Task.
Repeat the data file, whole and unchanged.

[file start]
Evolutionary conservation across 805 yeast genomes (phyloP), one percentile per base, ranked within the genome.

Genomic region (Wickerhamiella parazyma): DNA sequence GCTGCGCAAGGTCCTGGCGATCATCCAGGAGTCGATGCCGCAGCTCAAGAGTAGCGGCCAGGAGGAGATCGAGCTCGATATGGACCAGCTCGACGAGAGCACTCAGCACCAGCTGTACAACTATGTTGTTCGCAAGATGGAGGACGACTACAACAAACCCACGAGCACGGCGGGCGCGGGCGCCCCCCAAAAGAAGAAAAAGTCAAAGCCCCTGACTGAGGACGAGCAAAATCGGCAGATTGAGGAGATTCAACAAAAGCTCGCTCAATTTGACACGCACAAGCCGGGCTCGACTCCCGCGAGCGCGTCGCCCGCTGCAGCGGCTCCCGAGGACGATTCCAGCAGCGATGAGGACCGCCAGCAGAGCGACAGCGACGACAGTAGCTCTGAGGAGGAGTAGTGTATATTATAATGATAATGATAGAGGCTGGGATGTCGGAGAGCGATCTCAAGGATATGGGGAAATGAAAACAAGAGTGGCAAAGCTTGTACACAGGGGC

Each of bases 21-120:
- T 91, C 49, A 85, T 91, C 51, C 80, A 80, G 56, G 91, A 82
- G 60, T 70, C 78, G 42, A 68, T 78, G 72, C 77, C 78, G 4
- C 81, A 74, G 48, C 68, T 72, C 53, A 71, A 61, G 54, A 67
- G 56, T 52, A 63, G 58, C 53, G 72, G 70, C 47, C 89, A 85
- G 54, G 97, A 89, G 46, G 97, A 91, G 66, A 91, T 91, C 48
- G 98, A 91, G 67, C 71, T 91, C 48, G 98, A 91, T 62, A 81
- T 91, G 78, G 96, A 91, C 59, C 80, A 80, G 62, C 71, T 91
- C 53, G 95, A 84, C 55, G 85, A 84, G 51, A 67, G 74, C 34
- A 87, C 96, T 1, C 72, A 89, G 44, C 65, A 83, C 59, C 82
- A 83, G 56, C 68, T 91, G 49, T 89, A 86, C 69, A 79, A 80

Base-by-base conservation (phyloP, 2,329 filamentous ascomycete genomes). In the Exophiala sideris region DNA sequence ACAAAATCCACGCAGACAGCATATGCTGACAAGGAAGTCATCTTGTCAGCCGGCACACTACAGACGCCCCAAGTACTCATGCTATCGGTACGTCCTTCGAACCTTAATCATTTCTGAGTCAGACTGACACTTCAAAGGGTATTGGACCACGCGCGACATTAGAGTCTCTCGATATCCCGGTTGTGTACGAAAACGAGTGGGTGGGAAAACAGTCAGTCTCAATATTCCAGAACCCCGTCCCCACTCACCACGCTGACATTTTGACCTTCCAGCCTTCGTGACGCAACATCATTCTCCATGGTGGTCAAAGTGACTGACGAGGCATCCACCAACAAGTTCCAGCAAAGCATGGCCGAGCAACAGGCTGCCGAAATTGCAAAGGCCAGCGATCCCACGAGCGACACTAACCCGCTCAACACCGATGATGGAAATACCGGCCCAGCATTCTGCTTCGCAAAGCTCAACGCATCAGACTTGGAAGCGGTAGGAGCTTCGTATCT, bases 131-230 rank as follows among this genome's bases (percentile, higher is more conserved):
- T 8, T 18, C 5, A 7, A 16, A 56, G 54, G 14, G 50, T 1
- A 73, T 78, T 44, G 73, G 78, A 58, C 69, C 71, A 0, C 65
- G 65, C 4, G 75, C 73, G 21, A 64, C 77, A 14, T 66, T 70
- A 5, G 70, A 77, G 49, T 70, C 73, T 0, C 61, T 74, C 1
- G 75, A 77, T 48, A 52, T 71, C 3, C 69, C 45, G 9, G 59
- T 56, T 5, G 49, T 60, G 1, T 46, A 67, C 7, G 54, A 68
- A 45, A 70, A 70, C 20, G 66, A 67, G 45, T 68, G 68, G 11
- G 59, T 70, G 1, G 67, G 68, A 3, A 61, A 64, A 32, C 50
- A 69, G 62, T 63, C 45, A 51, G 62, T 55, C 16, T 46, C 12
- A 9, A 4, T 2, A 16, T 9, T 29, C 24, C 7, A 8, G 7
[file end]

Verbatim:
Evolutionary conservation across 805 yeast genomes (phyloP), one percentile per base, ranked within the genome.

Genomic region (Wickerhamiella parazyma): DNA sequence GCTGCGCAAGGTCCTGGCGATCATCCAGGAGTCGATGCCGCAGCTCAAGAGTAGCGGCCAGGAGGAGATCGAGCTCGATATGGACCAGCTCGACGAGAGCACTCAGCACCAGCTGTACAACTATGTTGTTCGCAAGATGGAGGACGACTACAACAAACCCACGAGCACGGCGGGCGCGGGCGCCCCCCAAAAGAAGAAAAAGTCAAAGCCCCTGACTGAGGACGAGCAAAATCGGCAGATTGAGGAGATTCAACAAAAGCTCGCTCAATTTGACACGCACAAGCCGGGCTCGACTCCCGCGAGCGCGTCGCCCGCTGCAGCGGCTCCCGAGGACGATTCCAGCAGCGATGAGGACCGCCAGCAGAGCGACAGCGACGACAGTAGCTCTGAGGAGGAGTAGTGTATATTATAATGATAATGATAGAGGCTGGGATGTCGGAGAGCGATCTCAAGGATATGGGGAAATGAAAACAAGAGTGGCAAAGCTTGTACACAGGGGC

Each of bases 21-120:
- T 91, C 49, A 85, T 91, C 51, C 80, A 80, G 56, G 91, A 82
- G 60, T 70, C 78, G 42, A 68, T 78, G 72, C 77, C 78, G 4
- C 81, A 74, G 48, C 68, T 72, C 53, A 71, A 61, G 54, A 67
- G 56, T 52, A 63, G 58, C 53, G 72, G 70, C 47, C 89, A 85
- G 54, G 97, A 89, G 46, G 97, A 91, G 66, A 91, T 91, C 48
- G 98, A 91, G 67, C 71, T 91, C 48, G 98, A 91, T 62, A 81
- T 91, G 78, G 96, A 91, C 59, C 80, A 80, G 62, C 71, T 91
- C 53, G 95, A 84, C 55, G 85, A 84, G 51, A 67, G 74, C 34
- A 87, C 96, T 1, C 72, A 89, G 44, C 65, A 83, C 59, C 82
- A 83, G 56, C 68, T 91, G 49, T 89, A 86, C 69, A 79, A 80

Base-by-base conservation (phyloP, 2,329 filamentous ascomycete genomes). In the Exophiala sideris region DNA sequence ACAAAATCCACGCAGACAGCATATGCTGACAAGGAAGTCATCTTGTCAGCCGGCACACTACAGACGCCCCAAGTACTCATGCTATCGGTACGTCCTTCGAACCTTAATCATTTCTGAGTCAGACTGACACTTCAAAGGGTATTGGACCACGCGCGACATTAGAGTCTCTCGATATCCCGGTTGTGTACGAAAACGAGTGGGTGGGAAAACAGTCAGTCTCAATATTCCAGAACCCCGTCCCCACTCACCACGCTGACATTTTGACCTTCCAGCCTTCGTGACGCAACATCATTCTCCATGGTGGTCAAAGTGACTGACGAGGCATCCACCAACAAGTTCCAGCAAAGCATGGCCGAGCAACAGGCTGCCGAAATTGCAAAGGCCAGCGATCCCACGAGCGACACTAACCCGCTCAACACCGATGATGGAAATACCGGCCCAGCATTCTGCTTCGCAAAGCTCAACGCATCAGACTTGGAAGCGGTAGGAGCTTCGTATCT, bases 131-230 rank as follows among this genome's bases (percentile, higher is more conserved):
- T 8, T 18, C 5, A 7, A 16, A 56, G 54, G 14, G 50, T 1
- A 73, T 78, T 44, G 73, G 78, A 58, C 69, C 71, A 0, C 65
- G 65, C 4, G 75, C 73, G 21, A 64, C 77, A 14, T 66, T 70
- A 5, G 70, A 77, G 49, T 70, C 73, T 0, C 61, T 74, C 1
- G 75, A 77, T 48, A 52, T 71, C 3, C 69, C 45, G 9, G 59
- T 56, T 5, G 49, T 60, G 1, T 46, A 67, C 7, G 54, A 68
- A 45, A 70, A 70, C 20, G 66, A 67, G 45, T 68, G 68, G 11
- G 59, T 70, G 1, G 67, G 68, A 3, A 61, A 64, A 32, C 50
- A 69, G 62, T 63, C 45, A 51, G 62, T 55, C 16, T 46, C 12
- A 9, A 4, T 2, A 16, T 9, T 29, C 24, C 7, A 8, G 7